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The Trans-Pacific Partnership (TPP) is a massive new international trade pact being pushed by the U.S. government at the behest of transnational corporations. The TPP is already being negotiated between the United States, Australia, Brunei Darussalam, Canada, Chile, Malaysia, Mexico, New Zealand, Peru, Singapore, Japan and Vietnam — but it is also specifically intended as a “docking agreement” that other Pacific Rim countries would join over time, with Korea, China and others already expressing some interest.  It is poised to become the largest Free Trade Agreement in the world. The TPP encompasses nearly 40% of global economic output. If all eligible countries joined, it would rise to over 60%. If the TPP is enacted it will drastically change the way global trade is conducted!

The Obama administration’s embrace of the Bush-negotiated Korea, Panama and Colombia Free Trade Agreements leaves many worried that the Trans-Pacific Partnership will become nothing but a massive new NAFTA-style agreement.  Indeed, while none of the negotiating text for the FTA has ever been officially released, it is already clear that trade negotiators are using past free trade agreements as their basic starting point for this one.  The leaked text of several chapters, in fact, show rollbacks from the Bush years on topics like access to medicine and zero progress on investment.
The ongoing, multi-year negotiations over the TPP are supposed to conclude this year, and as such, the window of opportunity for preventing the FTA from becoming a new “NAFTA for the Pacific Rim” is rapidly closing.  Here are some of the questions yet to be answered:

  • Labor rights: Will the Trans-Pacific Partnership FTA include labor standards based on International Labor Organization conventions, and if included, how will they be enforced?
  • Investment Provisions: Will the Trans-Pacific Partnership FTA include so-called “investor-state” provisions that allow individual corporations to challenge environmental, consumer and other public interest policies as barriers to trade?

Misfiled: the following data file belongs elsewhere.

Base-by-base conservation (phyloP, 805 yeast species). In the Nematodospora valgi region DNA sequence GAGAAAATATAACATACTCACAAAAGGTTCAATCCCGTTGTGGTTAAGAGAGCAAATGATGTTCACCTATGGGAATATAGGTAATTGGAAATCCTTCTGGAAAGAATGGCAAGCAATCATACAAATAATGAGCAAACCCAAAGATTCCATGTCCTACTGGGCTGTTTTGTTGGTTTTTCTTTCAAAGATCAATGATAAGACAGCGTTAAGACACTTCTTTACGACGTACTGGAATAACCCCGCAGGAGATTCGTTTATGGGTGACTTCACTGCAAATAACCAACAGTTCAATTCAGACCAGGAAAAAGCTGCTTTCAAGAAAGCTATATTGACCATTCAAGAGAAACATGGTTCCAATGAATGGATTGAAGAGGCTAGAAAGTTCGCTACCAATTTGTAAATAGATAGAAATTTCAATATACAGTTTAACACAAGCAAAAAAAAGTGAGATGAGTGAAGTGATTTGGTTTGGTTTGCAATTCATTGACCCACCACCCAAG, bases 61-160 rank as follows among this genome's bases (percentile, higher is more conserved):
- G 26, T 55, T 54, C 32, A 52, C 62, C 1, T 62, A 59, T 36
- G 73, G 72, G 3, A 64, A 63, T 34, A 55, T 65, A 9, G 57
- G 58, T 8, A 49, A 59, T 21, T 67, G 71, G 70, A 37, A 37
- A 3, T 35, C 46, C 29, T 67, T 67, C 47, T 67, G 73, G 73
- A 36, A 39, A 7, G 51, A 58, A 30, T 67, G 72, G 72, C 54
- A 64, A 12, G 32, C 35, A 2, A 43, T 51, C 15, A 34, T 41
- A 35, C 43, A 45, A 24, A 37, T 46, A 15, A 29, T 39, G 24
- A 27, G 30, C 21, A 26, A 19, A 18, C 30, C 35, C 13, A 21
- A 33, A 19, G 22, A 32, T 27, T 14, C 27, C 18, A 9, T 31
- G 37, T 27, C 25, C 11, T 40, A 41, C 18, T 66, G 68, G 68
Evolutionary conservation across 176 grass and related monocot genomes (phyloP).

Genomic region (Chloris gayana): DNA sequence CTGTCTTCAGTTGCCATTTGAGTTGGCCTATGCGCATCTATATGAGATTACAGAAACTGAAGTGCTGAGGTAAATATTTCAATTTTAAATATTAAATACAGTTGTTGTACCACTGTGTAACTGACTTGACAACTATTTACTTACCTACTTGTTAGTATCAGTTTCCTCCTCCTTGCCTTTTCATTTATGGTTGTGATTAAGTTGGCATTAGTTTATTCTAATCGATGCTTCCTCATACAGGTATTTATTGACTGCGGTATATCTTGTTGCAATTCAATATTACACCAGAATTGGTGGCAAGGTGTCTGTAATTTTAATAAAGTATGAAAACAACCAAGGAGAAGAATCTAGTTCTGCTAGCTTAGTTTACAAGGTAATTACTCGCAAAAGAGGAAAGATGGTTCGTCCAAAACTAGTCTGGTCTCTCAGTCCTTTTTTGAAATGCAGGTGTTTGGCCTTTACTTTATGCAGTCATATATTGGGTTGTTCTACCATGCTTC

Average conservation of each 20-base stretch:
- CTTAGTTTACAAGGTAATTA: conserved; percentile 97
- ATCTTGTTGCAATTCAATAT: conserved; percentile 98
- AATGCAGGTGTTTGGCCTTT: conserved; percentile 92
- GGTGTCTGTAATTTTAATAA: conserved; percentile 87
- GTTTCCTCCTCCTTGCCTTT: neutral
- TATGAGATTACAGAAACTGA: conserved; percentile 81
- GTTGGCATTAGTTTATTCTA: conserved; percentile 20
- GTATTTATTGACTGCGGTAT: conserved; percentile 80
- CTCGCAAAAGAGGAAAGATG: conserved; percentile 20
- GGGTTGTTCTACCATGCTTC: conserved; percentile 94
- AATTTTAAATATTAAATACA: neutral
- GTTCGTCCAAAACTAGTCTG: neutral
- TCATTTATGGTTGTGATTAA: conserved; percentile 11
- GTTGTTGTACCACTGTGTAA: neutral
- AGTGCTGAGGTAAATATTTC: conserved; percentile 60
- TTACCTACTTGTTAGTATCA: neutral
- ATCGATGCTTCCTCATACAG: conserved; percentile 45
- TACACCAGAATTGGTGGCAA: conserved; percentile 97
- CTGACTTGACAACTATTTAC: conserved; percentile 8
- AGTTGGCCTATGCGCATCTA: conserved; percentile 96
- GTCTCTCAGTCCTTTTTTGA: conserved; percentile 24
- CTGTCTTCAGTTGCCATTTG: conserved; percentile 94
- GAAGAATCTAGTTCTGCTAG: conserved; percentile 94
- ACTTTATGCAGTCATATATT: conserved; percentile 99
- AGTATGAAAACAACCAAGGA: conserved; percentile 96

• Public Procurement: Will the Trans-Pacific Partnership FTA respect nations’ and communities’ right to set purchasing preferences that keep taxpayer dollars re-circulating in local economies?
  • Access to Medicines: Will the Trans-Pacific Partnership FTA allow governments to produce and/or obtain affordable, generic medications for sick people?
  • Agriculture: Will the Trans-Pacific Partnership FTA allow countries to ensure that farmers and farm workers are fairly compensated, while also preventing the agricultural dumping that has forced so many family farmers off their land?

If labor, environmental, family farm, consumer, faith, immigrant rights, human rights and other social justice advocates don’t force Trans-Pacific Partnership negotiations into the public light, the answers to these questions aren’t likely to be ones we’ll be happy with.
International trade policies can be designed to lift labor, environmental and human rights standards and living conditions at home and abroad — but only if we demand it.
Trans-Pacific Trade Negotiations: We Need a Fair Deal or No Deal